It’s our fourth week at the Panya project in northern Thailand. We are now fairly well merged with the community here.
After some great time of exploration and adapting for the first two weeks, we have now started our first own project
building a compost shower.
Compost piles produce heat regardless in which climate they are made, through the process of decomposition executed by micro-organisms ,worms and fungi. This heat can be extracted for several uses, one of which is the compost shower.
Also bio gas can be extracted through the process of decomposition. The idea is originated by  Jean Pain.
One of his biggest project was a 40 ton compost pile solely made from wood chippings and plenty of water, which was capable to produce hot water and gas for about 18 month. In that time he could heat his entire house with a water run heating system,
and have hot water for showering,and washing etc. and also use the preheated water for cooking.
He extracted gas and used it for cooking, as fuel for his car and even for the machines to chip wood for his compost piles.
There are many other uses from composting apart from the once just mentioned and the most obvious one to get amazingly fertile soil full of nutrients that can be given back to the plants which will then grow better, faster, bigger, healthier, tastier!

Now we build one for the Panya project. Sure northern Thailand isn’t cold and hot showers aren’t really needed but why not experience with a wonderful closed circle system like that! Just like Jean Pain we used shredded organic matter like fresh cut Mango branches, leaves, straw, vines, twigs, bamboo etc. only. We mainly used brown materials which contain lots of carbon.
Usually you would add a good mix between Nitrogen and carbon containing materials to make better soil.
We gathered all kinds of organic matter and started shredding twigs and branches and so forth with a wood chipper.
After some hours of chipping we got about 25 big bags full of material. To that we added about 10 bags of straw to increase volume of the pile and to act as an insulator. We then build a bamboo structure to hold the compost in place.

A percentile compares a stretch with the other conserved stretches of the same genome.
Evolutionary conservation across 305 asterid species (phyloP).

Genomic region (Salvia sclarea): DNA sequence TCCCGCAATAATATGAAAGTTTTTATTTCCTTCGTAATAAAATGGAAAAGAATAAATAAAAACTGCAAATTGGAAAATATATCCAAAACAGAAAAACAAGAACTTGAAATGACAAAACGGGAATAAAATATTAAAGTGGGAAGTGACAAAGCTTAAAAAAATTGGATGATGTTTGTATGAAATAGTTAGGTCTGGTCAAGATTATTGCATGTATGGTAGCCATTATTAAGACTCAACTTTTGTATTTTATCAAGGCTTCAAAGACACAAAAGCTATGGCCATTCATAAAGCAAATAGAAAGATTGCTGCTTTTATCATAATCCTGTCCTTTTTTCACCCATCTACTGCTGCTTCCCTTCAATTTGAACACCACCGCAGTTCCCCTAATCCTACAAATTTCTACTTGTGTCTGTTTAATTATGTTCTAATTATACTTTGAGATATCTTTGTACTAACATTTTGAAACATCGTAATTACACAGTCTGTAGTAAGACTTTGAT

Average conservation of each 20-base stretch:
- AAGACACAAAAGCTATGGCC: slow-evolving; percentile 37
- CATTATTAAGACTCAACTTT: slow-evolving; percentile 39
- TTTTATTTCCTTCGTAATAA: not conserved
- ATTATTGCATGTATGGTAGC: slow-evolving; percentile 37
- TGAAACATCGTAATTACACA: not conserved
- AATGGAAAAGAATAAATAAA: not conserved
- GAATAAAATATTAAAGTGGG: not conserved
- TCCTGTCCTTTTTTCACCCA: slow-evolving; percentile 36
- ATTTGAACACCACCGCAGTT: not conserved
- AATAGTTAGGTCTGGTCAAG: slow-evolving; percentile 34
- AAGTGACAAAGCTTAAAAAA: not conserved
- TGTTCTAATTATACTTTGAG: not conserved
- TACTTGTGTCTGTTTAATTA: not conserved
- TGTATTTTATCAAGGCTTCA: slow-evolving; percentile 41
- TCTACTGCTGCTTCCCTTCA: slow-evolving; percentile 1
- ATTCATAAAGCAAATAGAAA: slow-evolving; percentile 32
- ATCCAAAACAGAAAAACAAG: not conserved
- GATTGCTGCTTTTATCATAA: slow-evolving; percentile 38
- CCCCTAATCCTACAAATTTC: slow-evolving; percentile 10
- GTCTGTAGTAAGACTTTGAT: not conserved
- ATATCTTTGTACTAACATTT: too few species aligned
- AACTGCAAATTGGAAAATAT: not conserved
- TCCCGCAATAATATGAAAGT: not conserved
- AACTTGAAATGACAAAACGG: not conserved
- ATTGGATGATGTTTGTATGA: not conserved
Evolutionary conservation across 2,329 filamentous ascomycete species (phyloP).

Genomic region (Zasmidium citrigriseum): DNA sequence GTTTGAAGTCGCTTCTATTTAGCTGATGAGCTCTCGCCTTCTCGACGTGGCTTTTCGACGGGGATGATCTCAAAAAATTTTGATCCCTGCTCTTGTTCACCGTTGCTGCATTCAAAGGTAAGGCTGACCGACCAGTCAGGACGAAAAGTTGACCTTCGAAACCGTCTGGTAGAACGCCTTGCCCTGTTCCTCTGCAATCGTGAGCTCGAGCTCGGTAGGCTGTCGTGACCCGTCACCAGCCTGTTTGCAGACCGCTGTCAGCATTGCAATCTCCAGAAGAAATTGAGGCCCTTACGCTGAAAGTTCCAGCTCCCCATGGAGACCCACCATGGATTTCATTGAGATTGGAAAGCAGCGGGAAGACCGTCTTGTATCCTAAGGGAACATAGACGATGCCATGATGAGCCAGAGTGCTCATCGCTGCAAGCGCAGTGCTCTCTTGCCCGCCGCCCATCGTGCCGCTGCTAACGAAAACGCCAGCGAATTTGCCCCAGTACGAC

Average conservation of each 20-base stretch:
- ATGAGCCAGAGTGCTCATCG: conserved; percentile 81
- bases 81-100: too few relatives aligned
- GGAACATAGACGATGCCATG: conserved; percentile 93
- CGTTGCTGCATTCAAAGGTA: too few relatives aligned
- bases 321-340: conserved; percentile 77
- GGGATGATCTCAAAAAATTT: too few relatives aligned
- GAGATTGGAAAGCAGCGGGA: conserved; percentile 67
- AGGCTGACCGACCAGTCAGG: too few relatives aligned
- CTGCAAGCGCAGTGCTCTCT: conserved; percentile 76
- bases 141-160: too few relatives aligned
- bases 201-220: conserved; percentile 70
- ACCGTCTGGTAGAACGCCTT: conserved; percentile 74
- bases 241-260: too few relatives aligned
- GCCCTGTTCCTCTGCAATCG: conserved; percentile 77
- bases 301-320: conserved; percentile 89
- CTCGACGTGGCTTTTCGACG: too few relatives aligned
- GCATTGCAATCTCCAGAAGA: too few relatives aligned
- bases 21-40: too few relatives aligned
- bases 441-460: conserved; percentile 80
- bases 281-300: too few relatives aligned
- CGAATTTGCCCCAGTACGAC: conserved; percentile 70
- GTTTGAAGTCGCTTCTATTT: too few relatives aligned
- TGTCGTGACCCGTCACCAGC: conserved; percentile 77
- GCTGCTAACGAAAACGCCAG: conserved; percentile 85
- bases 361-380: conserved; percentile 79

We then started slowly building up the layers of the pile. We used straw at the bottom and the sites for insulation.
That way we believe the heat can’t escape so easily. In the centre of the pile we piled up all our shredded material.

With each layer that we stacked up, we added lots of water and compressed everything firmly.
After about 40cm of straw and chipped stuff we started feeding the hose in, layer by layer.

The finished compost pile ready for taking a compost shower.

We took our first compost heated shower 24 h after finishing the pile. The water had reached just a little more then 40°C.
It seemed to need no time to recharge since the water pressure is low the water is warming up immediately.

48 hours after setting up the compost pile the water has reached 50°C.
We are all enjoying some beautiful sustainable hot showers at the Panya project.

We will make further tests about the temperature and recharge time the next days and weeks.
I am very excited about how long it will produce heat and for how long we can use the pile for our compost shower.

More information soon. I’ll keep you updated…

Start of compost shower 09.04.2012 – evening

Day 1: 40°C                       Day 6:  55°C        …still producing hot showers!
Day 2: 50°C                       Day 7:  55°C
Day 3: 55°C                       Day  8:  55°C
Day 4: 60°C                       Day  9:  55°C
Day 5: 60°C                       Day 10: 55°C
Updated 26.05.2012

The compost is more then 6 weeks old now.
We measured the temperature the last time
on the 24th of May when it was 47°C !!!
Not even two days of effort have supplied us
with an almost constant flow
of very hot water and it is still going!
I’ll keep you updated…

Updated 05.07.2012


82 days old compost pile.                Compost heated shower from inside.           Temperature 40°C on the 30.06.12


Make your own pile!

About Jean Pain my inspiration for the compost shower:

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